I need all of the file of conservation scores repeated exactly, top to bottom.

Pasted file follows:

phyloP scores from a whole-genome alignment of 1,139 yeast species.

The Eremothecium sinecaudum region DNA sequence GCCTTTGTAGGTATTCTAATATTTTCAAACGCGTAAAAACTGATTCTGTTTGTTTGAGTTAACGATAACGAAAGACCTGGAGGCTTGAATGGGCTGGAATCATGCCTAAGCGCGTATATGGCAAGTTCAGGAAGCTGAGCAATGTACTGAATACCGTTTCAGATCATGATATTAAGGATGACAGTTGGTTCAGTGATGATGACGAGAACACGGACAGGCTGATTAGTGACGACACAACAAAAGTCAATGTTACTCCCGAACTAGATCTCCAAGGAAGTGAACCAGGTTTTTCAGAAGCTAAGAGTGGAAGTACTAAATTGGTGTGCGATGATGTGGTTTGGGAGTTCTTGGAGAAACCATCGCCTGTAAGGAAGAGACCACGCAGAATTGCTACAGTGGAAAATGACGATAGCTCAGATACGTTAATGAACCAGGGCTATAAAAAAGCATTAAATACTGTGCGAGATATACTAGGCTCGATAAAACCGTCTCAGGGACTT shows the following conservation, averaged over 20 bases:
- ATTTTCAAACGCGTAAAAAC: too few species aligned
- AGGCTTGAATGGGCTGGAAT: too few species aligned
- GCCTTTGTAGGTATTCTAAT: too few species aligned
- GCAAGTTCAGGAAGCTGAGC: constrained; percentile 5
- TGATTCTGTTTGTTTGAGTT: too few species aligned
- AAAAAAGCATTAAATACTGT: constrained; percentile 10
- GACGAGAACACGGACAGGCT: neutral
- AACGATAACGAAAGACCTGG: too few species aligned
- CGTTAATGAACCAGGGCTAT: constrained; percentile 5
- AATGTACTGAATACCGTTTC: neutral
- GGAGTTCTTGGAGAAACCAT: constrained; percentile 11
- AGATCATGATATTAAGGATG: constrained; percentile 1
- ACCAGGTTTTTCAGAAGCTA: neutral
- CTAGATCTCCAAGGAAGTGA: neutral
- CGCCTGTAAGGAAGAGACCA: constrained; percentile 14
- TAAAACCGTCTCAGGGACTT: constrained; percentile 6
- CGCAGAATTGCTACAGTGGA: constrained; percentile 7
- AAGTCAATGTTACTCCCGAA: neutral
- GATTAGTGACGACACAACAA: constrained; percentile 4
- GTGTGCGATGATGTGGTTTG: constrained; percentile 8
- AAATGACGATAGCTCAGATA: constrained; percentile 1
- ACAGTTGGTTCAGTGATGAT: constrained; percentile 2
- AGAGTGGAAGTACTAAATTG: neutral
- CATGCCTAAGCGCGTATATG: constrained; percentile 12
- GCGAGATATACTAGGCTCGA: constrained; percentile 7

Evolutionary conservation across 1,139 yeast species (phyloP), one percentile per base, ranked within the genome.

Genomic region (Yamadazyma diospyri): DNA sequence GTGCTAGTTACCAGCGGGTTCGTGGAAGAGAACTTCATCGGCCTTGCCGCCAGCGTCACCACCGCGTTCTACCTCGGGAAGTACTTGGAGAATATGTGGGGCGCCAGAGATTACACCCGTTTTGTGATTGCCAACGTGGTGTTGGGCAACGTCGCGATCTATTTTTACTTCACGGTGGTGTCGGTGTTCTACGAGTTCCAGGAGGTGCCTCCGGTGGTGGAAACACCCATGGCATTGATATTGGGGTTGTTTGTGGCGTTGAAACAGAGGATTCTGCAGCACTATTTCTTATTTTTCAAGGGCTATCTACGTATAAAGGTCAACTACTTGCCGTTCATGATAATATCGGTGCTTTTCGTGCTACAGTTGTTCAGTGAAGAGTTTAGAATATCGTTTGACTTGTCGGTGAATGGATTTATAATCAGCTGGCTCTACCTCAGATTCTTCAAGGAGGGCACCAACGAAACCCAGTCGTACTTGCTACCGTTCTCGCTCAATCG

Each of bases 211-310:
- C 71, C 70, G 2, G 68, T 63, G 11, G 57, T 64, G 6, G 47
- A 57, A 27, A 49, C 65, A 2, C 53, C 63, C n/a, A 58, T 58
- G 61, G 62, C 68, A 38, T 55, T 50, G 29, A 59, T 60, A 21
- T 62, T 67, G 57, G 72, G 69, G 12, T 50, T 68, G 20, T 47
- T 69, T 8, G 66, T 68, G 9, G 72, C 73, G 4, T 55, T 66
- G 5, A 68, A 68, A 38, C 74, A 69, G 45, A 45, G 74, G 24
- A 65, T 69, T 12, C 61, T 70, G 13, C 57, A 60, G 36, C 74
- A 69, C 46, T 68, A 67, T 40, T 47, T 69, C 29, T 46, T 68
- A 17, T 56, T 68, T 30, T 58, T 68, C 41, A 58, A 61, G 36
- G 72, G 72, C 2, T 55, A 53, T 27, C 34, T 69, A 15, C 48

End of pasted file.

phyloP scores from a whole-genome alignment of 1,139 yeast species.

The Eremothecium sinecaudum region DNA sequence GCCTTTGTAGGTATTCTAATATTTTCAAACGCGTAAAAACTGATTCTGTTTGTTTGAGTTAACGATAACGAAAGACCTGGAGGCTTGAATGGGCTGGAATCATGCCTAAGCGCGTATATGGCAAGTTCAGGAAGCTGAGCAATGTACTGAATACCGTTTCAGATCATGATATTAAGGATGACAGTTGGTTCAGTGATGATGACGAGAACACGGACAGGCTGATTAGTGACGACACAACAAAAGTCAATGTTACTCCCGAACTAGATCTCCAAGGAAGTGAACCAGGTTTTTCAGAAGCTAAGAGTGGAAGTACTAAATTGGTGTGCGATGATGTGGTTTGGGAGTTCTTGGAGAAACCATCGCCTGTAAGGAAGAGACCACGCAGAATTGCTACAGTGGAAAATGACGATAGCTCAGATACGTTAATGAACCAGGGCTATAAAAAAGCATTAAATACTGTGCGAGATATACTAGGCTCGATAAAACCGTCTCAGGGACTT shows the following conservation, averaged over 20 bases:
- ATTTTCAAACGCGTAAAAAC: too few species aligned
- AGGCTTGAATGGGCTGGAAT: too few species aligned
- GCCTTTGTAGGTATTCTAAT: too few species aligned
- GCAAGTTCAGGAAGCTGAGC: constrained; percentile 5
- TGATTCTGTTTGTTTGAGTT: too few species aligned
- AAAAAAGCATTAAATACTGT: constrained; percentile 10
- GACGAGAACACGGACAGGCT: neutral
- AACGATAACGAAAGACCTGG: too few species aligned
- CGTTAATGAACCAGGGCTAT: constrained; percentile 5
- AATGTACTGAATACCGTTTC: neutral
- GGAGTTCTTGGAGAAACCAT: constrained; percentile 11
- AGATCATGATATTAAGGATG: constrained; percentile 1
- ACCAGGTTTTTCAGAAGCTA: neutral
- CTAGATCTCCAAGGAAGTGA: neutral
- CGCCTGTAAGGAAGAGACCA: constrained; percentile 14
- TAAAACCGTCTCAGGGACTT: constrained; percentile 6
- CGCAGAATTGCTACAGTGGA: constrained; percentile 7
- AAGTCAATGTTACTCCCGAA: neutral
- GATTAGTGACGACACAACAA: constrained; percentile 4
- GTGTGCGATGATGTGGTTTG: constrained; percentile 8
- AAATGACGATAGCTCAGATA: constrained; percentile 1
- ACAGTTGGTTCAGTGATGAT: constrained; percentile 2
- AGAGTGGAAGTACTAAATTG: neutral
- CATGCCTAAGCGCGTATATG: constrained; percentile 12
- GCGAGATATACTAGGCTCGA: constrained; percentile 7

Evolutionary conservation across 1,139 yeast species (phyloP), one percentile per base, ranked within the genome.

Genomic region (Yamadazyma diospyri): DNA sequence GTGCTAGTTACCAGCGGGTTCGTGGAAGAGAACTTCATCGGCCTTGCCGCCAGCGTCACCACCGCGTTCTACCTCGGGAAGTACTTGGAGAATATGTGGGGCGCCAGAGATTACACCCGTTTTGTGATTGCCAACGTGGTGTTGGGCAACGTCGCGATCTATTTTTACTTCACGGTGGTGTCGGTGTTCTACGAGTTCCAGGAGGTGCCTCCGGTGGTGGAAACACCCATGGCATTGATATTGGGGTTGTTTGTGGCGTTGAAACAGAGGATTCTGCAGCACTATTTCTTATTTTTCAAGGGCTATCTACGTATAAAGGTCAACTACTTGCCGTTCATGATAATATCGGTGCTTTTCGTGCTACAGTTGTTCAGTGAAGAGTTTAGAATATCGTTTGACTTGTCGGTGAATGGATTTATAATCAGCTGGCTCTACCTCAGATTCTTCAAGGAGGGCACCAACGAAACCCAGTCGTACTTGCTACCGTTCTCGCTCAATCG

Each of bases 211-310:
- C 71, C 70, G 2, G 68, T 63, G 11, G 57, T 64, G 6, G 47
- A 57, A 27, A 49, C 65, A 2, C 53, C 63, C n/a, A 58, T 58
- G 61, G 62, C 68, A 38, T 55, T 50, G 29, A 59, T 60, A 21
- T 62, T 67, G 57, G 72, G 69, G 12, T 50, T 68, G 20, T 47
- T 69, T 8, G 66, T 68, G 9, G 72, C 73, G 4, T 55, T 66
- G 5, A 68, A 68, A 38, C 74, A 69, G 45, A 45, G 74, G 24
- A 65, T 69, T 12, C 61, T 70, G 13, C 57, A 60, G 36, C 74
- A 69, C 46, T 68, A 67, T 40, T 47, T 69, C 29, T 46, T 68
- A 17, T 56, T 68, T 30, T 58, T 68, C 41, A 58, A 61, G 36
- G 72, G 72, C 2, T 55, A 53, T 27, C 34, T 69, A 15, C 48